Little seems to bring as much of a collective glow of pride to the powers that be at Carrow Road as the continued progress of the club’s Colney-based academy.
It’s their baby. One which the collective of Canary suits at the top treasure and dote upon as any proud and occasionally over protective parent would.
It’s now approaching three years since the club announced that the academy had been awarded the sought after Category One status under the strict guidelines that had previously been set out under the Premier League’s Elite Player Performance Plan (EEEP) rules.
Businesses all over the world love a good acronym. Football has been quick to join the corporate in-crowd with EPPP joining EPL, TFC, WAG and the recently announced nonsense that is EFL.
The phrase ‘money for old rope’ doesn’t so much as come to mind as batters down the front door with a sledgehammer before forcing everyone inside to lie face down on the floor whilst it steals all of their possessions. But even they won’t have been as mugged off as the ‘old’ Football League has been, or should feel, once the invoice comes in from whichever bunch of marketing gurus they commissioned to come up with their new brand (everything’s a ‘brand’ these days – as in something red hot, unsightly and painful that is burnt onto the flanks of unsuspecting captive animals – yep, ‘brand’ makes complete sense to me) as well as a logo which at least serves the purpose of illustrating just what the whole thing is: a load of balls.
But I digress.
Because this is about NCFC and their highly prized EPPP.
An asset which is much more valued within the club than it is amongst some sections of the clubs support who, not unnaturally, have had reason to question both its form and function (IE. To identify, train and develop young players right through the footballing ranks, that is, from schoolboy level all the way up to our first-team).
Something which, to be fair, the club had little to no difficulty in doing during previous years when both the structure and thinking behind the recruitment, organisation and training of young players was a little less corporate than it is now.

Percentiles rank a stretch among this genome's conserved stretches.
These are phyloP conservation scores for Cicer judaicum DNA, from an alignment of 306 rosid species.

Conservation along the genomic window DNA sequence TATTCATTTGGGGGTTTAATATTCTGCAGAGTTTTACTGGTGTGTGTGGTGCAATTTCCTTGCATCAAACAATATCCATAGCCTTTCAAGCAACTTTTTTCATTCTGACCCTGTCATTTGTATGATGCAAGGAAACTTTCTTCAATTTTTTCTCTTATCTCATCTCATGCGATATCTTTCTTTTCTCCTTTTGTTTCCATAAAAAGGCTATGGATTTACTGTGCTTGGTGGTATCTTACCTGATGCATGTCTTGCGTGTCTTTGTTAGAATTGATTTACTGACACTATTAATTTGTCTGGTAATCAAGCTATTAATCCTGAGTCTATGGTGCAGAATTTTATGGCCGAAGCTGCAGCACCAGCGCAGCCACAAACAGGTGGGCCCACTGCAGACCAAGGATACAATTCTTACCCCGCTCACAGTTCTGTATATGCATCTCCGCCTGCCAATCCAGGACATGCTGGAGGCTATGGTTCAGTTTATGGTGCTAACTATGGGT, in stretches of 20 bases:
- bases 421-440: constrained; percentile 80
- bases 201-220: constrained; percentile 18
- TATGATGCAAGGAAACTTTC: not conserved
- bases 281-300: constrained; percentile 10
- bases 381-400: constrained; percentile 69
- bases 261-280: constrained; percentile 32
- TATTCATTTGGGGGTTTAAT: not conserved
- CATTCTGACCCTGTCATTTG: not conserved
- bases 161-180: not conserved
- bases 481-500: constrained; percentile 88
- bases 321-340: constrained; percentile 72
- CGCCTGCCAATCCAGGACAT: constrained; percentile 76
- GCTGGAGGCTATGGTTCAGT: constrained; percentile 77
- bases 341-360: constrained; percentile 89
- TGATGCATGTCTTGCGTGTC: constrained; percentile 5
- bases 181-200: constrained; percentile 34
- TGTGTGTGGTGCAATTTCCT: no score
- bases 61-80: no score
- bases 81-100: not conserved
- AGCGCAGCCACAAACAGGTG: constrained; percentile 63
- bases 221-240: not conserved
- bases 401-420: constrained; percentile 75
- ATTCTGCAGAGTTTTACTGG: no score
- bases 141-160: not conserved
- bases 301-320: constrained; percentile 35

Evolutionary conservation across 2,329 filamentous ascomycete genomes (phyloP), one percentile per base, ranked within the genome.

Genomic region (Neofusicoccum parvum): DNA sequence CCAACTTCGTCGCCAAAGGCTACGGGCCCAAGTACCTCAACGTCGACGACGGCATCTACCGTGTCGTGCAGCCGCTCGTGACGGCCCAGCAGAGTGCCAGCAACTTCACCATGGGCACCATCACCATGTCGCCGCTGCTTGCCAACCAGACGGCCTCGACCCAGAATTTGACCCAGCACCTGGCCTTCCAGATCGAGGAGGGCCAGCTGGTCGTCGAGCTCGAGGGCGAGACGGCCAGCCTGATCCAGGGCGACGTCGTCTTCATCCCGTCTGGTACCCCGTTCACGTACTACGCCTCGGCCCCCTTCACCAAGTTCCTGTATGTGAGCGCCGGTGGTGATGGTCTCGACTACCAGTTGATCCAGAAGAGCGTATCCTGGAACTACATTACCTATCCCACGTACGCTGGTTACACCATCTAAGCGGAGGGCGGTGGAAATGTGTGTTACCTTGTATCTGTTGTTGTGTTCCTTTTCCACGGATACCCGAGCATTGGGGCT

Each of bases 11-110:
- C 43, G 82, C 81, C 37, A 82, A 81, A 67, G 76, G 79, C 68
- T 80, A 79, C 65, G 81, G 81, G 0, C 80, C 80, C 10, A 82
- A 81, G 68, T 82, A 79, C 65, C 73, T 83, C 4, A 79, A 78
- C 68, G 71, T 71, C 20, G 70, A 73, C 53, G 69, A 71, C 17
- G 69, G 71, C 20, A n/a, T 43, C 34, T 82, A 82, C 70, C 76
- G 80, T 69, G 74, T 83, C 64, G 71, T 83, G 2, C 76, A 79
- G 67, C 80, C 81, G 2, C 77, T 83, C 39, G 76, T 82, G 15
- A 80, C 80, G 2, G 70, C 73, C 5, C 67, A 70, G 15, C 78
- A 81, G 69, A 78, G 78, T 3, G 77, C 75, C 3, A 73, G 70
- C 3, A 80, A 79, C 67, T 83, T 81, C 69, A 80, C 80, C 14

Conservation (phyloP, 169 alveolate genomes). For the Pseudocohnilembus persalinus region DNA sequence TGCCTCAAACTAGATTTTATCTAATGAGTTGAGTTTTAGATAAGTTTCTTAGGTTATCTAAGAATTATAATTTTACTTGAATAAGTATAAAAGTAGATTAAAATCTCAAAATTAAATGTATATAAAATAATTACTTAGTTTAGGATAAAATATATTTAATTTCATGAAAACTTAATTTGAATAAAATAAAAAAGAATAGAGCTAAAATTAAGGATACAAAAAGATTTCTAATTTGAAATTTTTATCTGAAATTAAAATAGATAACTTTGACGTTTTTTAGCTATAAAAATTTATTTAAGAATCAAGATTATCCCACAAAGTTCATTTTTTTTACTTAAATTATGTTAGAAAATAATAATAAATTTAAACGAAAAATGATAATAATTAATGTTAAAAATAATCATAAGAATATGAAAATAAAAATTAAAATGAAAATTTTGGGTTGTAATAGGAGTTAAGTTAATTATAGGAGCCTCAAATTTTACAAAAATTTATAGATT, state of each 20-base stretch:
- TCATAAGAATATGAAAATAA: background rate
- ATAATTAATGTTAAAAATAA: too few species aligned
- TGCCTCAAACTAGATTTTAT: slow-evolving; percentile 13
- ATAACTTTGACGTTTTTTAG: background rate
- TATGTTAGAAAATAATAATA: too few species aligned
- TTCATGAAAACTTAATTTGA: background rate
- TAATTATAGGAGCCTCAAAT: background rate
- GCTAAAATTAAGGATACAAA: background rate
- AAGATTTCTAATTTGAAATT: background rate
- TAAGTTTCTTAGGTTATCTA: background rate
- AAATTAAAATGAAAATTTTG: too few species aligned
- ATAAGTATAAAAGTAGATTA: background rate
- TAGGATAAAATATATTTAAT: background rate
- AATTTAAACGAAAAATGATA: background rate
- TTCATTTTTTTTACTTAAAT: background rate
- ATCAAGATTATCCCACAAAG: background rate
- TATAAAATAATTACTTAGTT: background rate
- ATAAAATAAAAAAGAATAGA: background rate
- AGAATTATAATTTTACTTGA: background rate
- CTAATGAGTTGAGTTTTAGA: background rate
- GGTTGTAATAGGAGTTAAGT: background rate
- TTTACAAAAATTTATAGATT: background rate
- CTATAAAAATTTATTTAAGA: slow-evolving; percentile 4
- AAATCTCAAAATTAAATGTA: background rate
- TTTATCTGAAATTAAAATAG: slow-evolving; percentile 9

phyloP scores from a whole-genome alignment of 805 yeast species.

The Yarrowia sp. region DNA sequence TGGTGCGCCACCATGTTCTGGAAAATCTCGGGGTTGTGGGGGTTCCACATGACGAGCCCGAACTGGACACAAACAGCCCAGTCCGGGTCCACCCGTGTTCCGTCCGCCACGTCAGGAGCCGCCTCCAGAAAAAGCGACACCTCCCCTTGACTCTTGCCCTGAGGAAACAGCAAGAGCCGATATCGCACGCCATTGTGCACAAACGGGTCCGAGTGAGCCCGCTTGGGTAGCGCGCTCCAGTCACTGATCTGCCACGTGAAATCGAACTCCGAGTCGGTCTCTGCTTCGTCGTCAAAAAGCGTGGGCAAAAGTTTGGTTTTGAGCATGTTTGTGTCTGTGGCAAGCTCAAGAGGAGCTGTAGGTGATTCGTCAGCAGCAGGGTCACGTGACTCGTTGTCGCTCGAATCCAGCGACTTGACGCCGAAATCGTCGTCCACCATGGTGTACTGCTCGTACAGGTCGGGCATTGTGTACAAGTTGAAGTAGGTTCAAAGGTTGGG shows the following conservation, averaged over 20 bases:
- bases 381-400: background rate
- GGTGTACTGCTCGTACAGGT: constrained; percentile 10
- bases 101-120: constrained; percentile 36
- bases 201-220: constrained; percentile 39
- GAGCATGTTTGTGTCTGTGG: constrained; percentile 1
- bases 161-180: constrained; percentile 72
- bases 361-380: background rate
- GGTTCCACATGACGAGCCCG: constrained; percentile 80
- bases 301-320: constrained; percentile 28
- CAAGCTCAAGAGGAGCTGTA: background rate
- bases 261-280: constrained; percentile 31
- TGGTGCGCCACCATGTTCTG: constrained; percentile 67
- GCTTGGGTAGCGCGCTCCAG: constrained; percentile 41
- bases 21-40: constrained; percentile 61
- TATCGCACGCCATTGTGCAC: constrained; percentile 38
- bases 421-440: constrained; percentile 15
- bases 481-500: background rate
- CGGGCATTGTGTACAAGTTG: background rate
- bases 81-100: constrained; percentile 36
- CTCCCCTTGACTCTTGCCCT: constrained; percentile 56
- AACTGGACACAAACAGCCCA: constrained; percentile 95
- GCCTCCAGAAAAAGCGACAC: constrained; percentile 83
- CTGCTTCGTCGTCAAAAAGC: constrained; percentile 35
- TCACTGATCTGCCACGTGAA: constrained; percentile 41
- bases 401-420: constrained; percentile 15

Take the 1985/86 season for example. The Canaries used a total of just 19 players throughout that entire 47 League and Cup campaign (a club can feature 14 in just one game now), seven of which (Mark Barham, Paul Clayton, Louie Donowa, Dale Gordon, Paul Haylock, Peter Mendham and Tony Spearing) had come through the ranks as schoolboy and youth team footballers at the club.
Ten years on from then – in 1995/96 – the figures was just as impressive. Yes, we’d used more players over that campaign (29 in total) but, from that, 13* had come through the schoolboy and youth team sides into first team contention, with eight of that thirteen making at least ten league appearances that season.
It was all about good economics. There was very little money in the game, especially in and around Carrow Road. Bringing through your own players was seen as being a core feature of the games long term future for all but the elite clubs.
Things weren’t quite so rosy by the end of the 2005/06 season, one that saw Nigel Worthington use a total of 33 players throughout the campaign, of which just seven (Andrew Cave-Brown, Robert Green, Ian Henderson, Rossi Jarvis, Ryan Jarvis, Jason Shackell and Michael Spillane) came through the ranks.
I wonder what the number will be at the end of this season?
We used a total of 31 players in our 46 league games last season, four of whom were products of the club’s academy.
Jamar Loza, Declan Rudd, Carlton Morris and Josh Murphy.
Now their careers could, of course, go either way – with either Norwich City or the game in general.
Take Danny Mills, a case perhaps, of ‘one who got away’? He was never really seen as being quite good enough to play regularly for Norwich City yet, despite that, he became a player who went on to prove the club wrong after he’d left. And, whatever we want to say about Mills, the cold, hard facts state that, in his post-Norwich City career, he not only played in a Champions League semi-final but for England at a World Cup.
Failing that, he could, like so many before him, ultimately disappoint and go from the next big hope to complete anonymity in no time at all.
Johnny Wright, Andrew Cave-Brown, Karl Simpson et al.